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Wildlife chief: Big cats just a Louisiana fantasy

By GREG HILBURN
 | The News-Star

MONROE, La. (AP) — Louisiana Wildlife and Fisheries Secretary Robert Barham said he puts black panther sightings in the same category as another elusive beast.

"Everywhere I go somebody has seen a black panther," Barham said. "It's sort of like Bigfoot. But the truth is there are no black panthers in Louisiana."

No black panther claim has ever been authenticated, Barham said. Black jaguars and black leopards aren't native to the United States. Jaguars are from Central America and South America, and leopards are from Africa.

Black panther hoaxes, as well as reported sightings of large tan cats like cougars or mountain lions, become so numerous during hunting season that Barham's department was compelled to issue a statement debunking the myth.

"Every year, the Louisiana Department of Wildlife and Fisheries gets dozens of reported sightings of large cats, both tan and black," the statement said. "When investigated, almost all of these claims turn out to be more common species such as house cats, bobcats, otters, dogs or even feral hogs."

In November, a photo of a black leopard was circulating in northwestern Louisiana with the claim it came from a local game camera, stirring interest among those who believed it was the evidence needed to prove the existence of black panthers in Louisiana.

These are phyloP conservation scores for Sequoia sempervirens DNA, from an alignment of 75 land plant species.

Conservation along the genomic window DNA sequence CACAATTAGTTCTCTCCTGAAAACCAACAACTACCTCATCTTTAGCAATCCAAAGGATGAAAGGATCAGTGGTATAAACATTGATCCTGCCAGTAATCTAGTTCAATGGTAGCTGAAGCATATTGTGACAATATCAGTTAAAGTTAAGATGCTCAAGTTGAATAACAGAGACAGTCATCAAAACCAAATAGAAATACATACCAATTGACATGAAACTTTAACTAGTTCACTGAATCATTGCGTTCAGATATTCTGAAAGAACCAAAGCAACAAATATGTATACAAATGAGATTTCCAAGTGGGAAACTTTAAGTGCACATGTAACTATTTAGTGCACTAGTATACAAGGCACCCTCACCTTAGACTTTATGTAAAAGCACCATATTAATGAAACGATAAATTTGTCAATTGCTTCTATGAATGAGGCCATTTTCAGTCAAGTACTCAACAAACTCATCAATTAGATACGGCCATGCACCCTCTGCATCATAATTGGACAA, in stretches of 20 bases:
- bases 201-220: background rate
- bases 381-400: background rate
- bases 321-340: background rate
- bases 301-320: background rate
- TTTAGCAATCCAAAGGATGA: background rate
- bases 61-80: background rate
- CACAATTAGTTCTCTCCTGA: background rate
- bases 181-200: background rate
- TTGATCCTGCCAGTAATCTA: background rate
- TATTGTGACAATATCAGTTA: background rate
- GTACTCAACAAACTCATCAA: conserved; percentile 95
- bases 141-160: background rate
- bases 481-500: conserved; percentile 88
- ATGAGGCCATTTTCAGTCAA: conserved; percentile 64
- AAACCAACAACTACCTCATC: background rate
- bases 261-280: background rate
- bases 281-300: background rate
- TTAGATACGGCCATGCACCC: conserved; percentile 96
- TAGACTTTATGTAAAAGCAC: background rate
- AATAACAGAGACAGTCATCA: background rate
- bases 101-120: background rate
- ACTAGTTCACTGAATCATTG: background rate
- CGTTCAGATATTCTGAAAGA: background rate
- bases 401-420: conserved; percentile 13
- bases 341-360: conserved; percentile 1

But LDWF said the identical photo was also posted on wildlife forums and Facebook in Tennessee on Nov. 8, North Carolina on Oct. 22 and Georgia on Oct. 1. Where does the picture originate? Africa, LDWF said.

A similar picture of a mountain lion, supposedly taken in Louisiana, has been circulating through southern Louisiana. That picture originated in Minnesota.

But while black panthers in Louisiana may be a myth, Barham and his department admit an occasional tan cougar might make its way to the state from Texas, Oklahoma or Arkansas.

LDWF said Louisiana doesn't have a population of cougars or mountain lions, but there have been verified sightings of those cats in 2002, 2008 and 2011.

"We've had an uptick in cougar sightings recently, and that could be because of the recent drought in Texas," Barham said. "They are mobile cats that can travel as many as 100 miles in a day, so I wouldn't be surprised."

Barham isn't going to convince Tensas Basin Levee District executive director John Stringer that there isn't at least a small population of cougars in the state.

"They can say what they want to, but I've seen them with my own eyes," Stringer said. "When I was a boy squirrel hunting in northern Morehouse Parish I heard a blood-curdling scream that scared the hell out of me.

"Later, as an adult, I saw a cougar cross the road in front of me before I deployed to Vietnam. A few weeks later, I was sent a local newspaper clipping in the mail that had a photo of a cougar someone killed here."

If you do see a cougar, or the mythic black panther, Barham warns hunters not to shoot them.

"They're protected," he said.

But Barham said there are no restrictions on shooting Bigfoot.

"I can probably arrange a tag for that," he said, laughing. "But you better be very sure before you pull the trigger."

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Information from: The News-Star, www.thenewsstar.com

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